Pam and Richard Sykes value quality of life. For four decades of young men, they were quality of life.
We talk a lot about the importance of raising money for cancer research. Yes, it is very important. In fact, it is critical to being able to eventually eliminate cancer. Without money for research, cancer will continue to hold our hearts in its grip.
While our focus continues to be finding a cure, the advancements that are being made are helping limit the negative side effects of treatments, enhancing quality of life.
Pam Sykes was diagnosed with stage 1 breast cancer in the fall of 2010. The original diagnosis was nothing but positive, the second opinion agreed. It was an imaginably difficult time, but the Sykes’ were thankful it was not any worse.
On January 4, 2011, Pam went in for surgery. The post-surgical report revealed that in the weeks since her diagnosis, her cancer had advanced. What had been stage 1 breast cancer in November, was now stage 3 in January. Lymph nodes were involved, chemotherapy would be necessary. The Sykes’ were devastated.
Quality of life. It seems simple, but ultimately it embodies every ideal we all have.
Pam reflects on the time after her first round of chemo. She truly felt like she might die. She may have even questioned whether or not taking the treatment would be worth it – but if she had doubts, her family did not. They supported her and encouraged her to persevere.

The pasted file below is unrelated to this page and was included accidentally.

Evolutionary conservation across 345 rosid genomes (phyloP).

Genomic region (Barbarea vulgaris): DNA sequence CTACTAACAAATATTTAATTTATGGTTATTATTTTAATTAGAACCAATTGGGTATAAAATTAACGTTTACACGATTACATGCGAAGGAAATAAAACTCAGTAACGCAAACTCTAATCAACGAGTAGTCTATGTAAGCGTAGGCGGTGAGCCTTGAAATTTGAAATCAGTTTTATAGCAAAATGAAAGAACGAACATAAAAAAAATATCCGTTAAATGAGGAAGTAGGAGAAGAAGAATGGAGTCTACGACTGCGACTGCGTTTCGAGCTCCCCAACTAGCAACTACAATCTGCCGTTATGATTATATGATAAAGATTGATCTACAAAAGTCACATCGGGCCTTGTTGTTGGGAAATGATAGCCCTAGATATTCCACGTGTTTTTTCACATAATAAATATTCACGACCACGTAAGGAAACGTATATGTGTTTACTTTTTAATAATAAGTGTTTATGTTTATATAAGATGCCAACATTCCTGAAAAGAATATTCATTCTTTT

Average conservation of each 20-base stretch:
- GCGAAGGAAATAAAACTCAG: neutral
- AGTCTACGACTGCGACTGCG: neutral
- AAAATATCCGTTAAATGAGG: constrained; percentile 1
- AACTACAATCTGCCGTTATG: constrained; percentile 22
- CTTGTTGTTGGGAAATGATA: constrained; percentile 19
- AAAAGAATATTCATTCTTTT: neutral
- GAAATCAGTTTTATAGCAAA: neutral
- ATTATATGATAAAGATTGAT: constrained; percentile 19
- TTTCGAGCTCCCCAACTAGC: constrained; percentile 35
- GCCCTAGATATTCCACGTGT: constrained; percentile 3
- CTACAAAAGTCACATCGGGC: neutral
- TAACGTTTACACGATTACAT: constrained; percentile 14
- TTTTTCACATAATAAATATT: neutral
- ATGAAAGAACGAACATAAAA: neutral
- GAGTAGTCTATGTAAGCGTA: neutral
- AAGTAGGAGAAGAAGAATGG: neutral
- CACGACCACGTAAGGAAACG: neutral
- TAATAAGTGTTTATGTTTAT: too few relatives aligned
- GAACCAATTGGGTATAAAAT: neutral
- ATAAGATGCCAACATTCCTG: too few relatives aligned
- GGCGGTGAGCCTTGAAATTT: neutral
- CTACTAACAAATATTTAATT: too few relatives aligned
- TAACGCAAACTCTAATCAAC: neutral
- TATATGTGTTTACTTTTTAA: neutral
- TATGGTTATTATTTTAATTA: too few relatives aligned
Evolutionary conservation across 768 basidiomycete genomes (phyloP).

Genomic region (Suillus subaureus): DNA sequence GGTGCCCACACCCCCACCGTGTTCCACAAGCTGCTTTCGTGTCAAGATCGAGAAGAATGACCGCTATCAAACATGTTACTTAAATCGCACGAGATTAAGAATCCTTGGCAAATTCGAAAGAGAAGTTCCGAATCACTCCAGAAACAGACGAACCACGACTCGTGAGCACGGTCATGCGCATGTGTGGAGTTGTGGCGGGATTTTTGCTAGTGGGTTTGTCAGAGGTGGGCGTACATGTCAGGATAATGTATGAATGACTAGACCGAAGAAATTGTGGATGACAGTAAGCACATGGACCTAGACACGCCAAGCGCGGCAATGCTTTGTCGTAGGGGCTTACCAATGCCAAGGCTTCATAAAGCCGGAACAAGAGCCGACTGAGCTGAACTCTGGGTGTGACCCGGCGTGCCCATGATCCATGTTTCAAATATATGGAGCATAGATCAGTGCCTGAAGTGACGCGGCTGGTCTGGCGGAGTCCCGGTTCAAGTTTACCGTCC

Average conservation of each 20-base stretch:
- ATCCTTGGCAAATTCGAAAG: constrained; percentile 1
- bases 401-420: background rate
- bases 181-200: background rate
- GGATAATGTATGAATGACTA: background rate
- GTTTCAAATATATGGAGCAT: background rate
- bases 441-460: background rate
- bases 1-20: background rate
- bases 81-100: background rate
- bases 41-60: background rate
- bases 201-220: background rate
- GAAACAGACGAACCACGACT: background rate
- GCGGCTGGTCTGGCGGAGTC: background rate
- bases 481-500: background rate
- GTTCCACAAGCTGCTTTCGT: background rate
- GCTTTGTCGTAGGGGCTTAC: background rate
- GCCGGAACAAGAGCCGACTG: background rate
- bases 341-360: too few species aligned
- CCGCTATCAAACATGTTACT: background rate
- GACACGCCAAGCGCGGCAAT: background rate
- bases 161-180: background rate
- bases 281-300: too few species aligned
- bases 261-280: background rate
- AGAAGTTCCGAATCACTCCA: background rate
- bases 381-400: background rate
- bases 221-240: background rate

And persevere she did.
Quality of life can mean lot of things. It can mean life free of cancer. It can mean facing cancer and enduring fewer negative side effects along the way.
But there is more to life than the physical. Often times it is the mental, emotional, and spiritual boosts that we receive that really give us true quality of life.
Coach Yow liked to say, “First you receive, then you give.” When it comes to “boosts,” Pam has given and received.
For 46 years, Richard Sykes led NC State’s men’s golf team. Over that time, the Sykes opened their home and their hearts to these players, creating a family for young men to be a part of, many of whom were hundreds, if not thousands of miles from home. She created a home for them. She gave them the boost.
Since the time of her diagnosis, Pam has participated in numerous Play4Kay events at NC State – as a survivor being honored at women’s basketball’s annual Play4Kay game, doing the coin toss for the Kay Yow Spring Game for Wolfpack football, even throwing out the first pitch to open softball season one year. Pam remembers the emotion of each of those events – the boost she received.
The amazing part is that as we honor the survivors among us, we give and we receive. We give our support, the idea that no battle is fought alone. They give us hope that one day there will be less side effects, less cancer, more quality of life. We all get a boost.
To donate to the Kay Yow Cancer Fund, click here.